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Pet Stories: In Your Own Words

Crackers

By: Cheryl Bentley

I felt the sadness of seeing a beautiful thing bound when I met Crackers. This little feathered jewel of a cockatiel, body all shades of gray, from the silver of a San Francisco fog to the shadows of your deepest thoughts, yellow head framed by a pair of orange-red clown noses for ear patches, spent his days in a cage mostly alone - a cruel fate for such an intensely social, intelligent creature of the flock.

I think as I stood sensing the smallness of the lonely bird's life, Crackers and I connected. A psychic later told me that we had communicated frequently through dreams.

We must have done a good job of setting things up. A few years later Crackers was living with me, deposited by Norma, his guardian. In spite of my resolution not to get another animal, I guess Crackers and I were meant to be together, fleshing out another chapter in the ongoing tale of two souls' mutual adoration.

Later I would discover that birds should stay in their cages during the first few days in a new home to accustom them to their surroundings. But knowing nothing about feathered beings then, I immediately took Crackers out of his cage.

He never looked back.

In a week he was squawking indignantly if I left him in his cage too long in the morning and biting me when I had to put him there for safety when I left. He rapidly trained me to cut down on my times away from home, a habit I still follow.

Early on he crawled into an open cupboard and stayed there for hours chirping and chuckling with joy at his first experience of "nesting." Crackers had never been exposed to a "nest" in all his 12 years, but he knew immediately what to do. It was my introduction to how close Crackers was to his own wisdom.

During those first days, he bounded through new experiences, flying, getting in bed with me (being under the covers was a perfect nest), and exploring my apartment. One day while sitting on my shoulder, he lowered his head for scratches. Crackers was slowly admitting me into his flock.

It was my first lesson in his capacity for love. Norma has visited him infrequently in the five years that I have had him. But he has never forgotten her. He greets her with excited tweets and kisses. I am full of judgment about her treatment of him. Crackers is full of only love.

Crackers entered into our relationship in small steps, beginning with the dropping of his head. After a couple of months I thought that we had bonded. But it is only now, when somehow, indescribably, I always carry Crackers around in a heart flowering from his presence, and I know he does the same for me, that I can look back and know that it took a full year for our tie to morph from one of human/pet into that of two spirits.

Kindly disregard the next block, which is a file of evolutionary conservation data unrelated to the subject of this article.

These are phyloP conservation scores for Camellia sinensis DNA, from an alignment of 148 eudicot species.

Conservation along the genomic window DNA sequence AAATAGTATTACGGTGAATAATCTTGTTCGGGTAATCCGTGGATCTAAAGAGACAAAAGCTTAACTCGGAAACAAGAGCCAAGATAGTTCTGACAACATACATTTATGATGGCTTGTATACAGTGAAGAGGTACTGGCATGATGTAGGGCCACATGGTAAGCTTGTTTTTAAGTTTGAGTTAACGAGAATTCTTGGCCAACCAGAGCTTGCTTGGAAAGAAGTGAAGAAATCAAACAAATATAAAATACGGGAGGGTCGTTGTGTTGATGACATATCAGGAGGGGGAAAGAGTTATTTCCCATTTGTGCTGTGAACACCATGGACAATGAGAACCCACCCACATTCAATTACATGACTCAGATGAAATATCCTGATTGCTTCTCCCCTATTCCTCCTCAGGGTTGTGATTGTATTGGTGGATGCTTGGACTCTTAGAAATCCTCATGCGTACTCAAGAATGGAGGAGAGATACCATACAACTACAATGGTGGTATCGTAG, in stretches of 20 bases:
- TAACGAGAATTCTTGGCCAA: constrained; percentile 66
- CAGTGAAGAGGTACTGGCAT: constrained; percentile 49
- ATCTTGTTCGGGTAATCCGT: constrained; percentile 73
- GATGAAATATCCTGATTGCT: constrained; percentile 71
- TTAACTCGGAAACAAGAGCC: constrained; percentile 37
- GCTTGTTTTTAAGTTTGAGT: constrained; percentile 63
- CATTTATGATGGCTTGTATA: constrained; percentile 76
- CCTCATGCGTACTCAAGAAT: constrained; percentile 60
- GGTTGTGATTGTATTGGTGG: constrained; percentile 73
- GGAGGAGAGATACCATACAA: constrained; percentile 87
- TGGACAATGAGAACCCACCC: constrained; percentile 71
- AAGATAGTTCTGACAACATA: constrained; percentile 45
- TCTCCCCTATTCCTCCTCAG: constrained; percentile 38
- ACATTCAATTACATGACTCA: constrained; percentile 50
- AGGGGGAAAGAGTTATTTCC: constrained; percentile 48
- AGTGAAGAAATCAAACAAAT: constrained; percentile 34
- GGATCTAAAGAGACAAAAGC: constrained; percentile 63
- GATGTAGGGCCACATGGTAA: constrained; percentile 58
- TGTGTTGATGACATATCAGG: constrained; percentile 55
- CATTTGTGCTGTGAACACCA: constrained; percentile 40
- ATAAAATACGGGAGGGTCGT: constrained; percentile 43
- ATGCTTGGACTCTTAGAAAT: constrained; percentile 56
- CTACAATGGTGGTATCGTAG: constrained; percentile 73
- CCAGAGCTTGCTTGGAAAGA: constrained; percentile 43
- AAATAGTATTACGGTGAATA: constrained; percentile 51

To Crackers, I am his mate. To me, I am his mommy. Our love melts the differences and makes it all work.

These days those few minutes of head scratching have turned into very long daily sessions. If not sitting on my shoulder or preening my eyelashes, Crackers is always just a few feet away, following me around like a puppy.

This constantly chattering little being is a cuddle muffin. He nestles between my index and middle fingers, putting his wings on the outside so that my fingers are between wings and body. He then squeezes his wings tightly against my fingers, to snuggle as close as possible, and falls asleep.

When I recently broke my ankle, he hovered about me making the same little peeping sounds he made when he himself was sick last year.

But underneath his dear little bird personality, in the way that you know about another whom you love deeply, in Crackers I sense an oldness always aware of life's unseen patterns. Sometimes he stops and stares into space, communicating, I am sure, with the spirits.

His purity humbles me. I have investigated many esoteric practices and traveled the world in search of that elusive something. Through Crackers, I have seen the essence of all the teachings boil down simply to being who you are. Crackers lives in profound honesty. I stand beside him full of the dos and don'ts of lifetimes of being human. But he grabs at life, all of it, channeling it unedited into hoots and songs and bites and kisses. He makes ridiculous hollers without a thought as to how they sound. He demands his desires be filled. He squawks when angry. He asks for love unashamedly and returns it without reservation.

This former captive is teaching me much about freedom.

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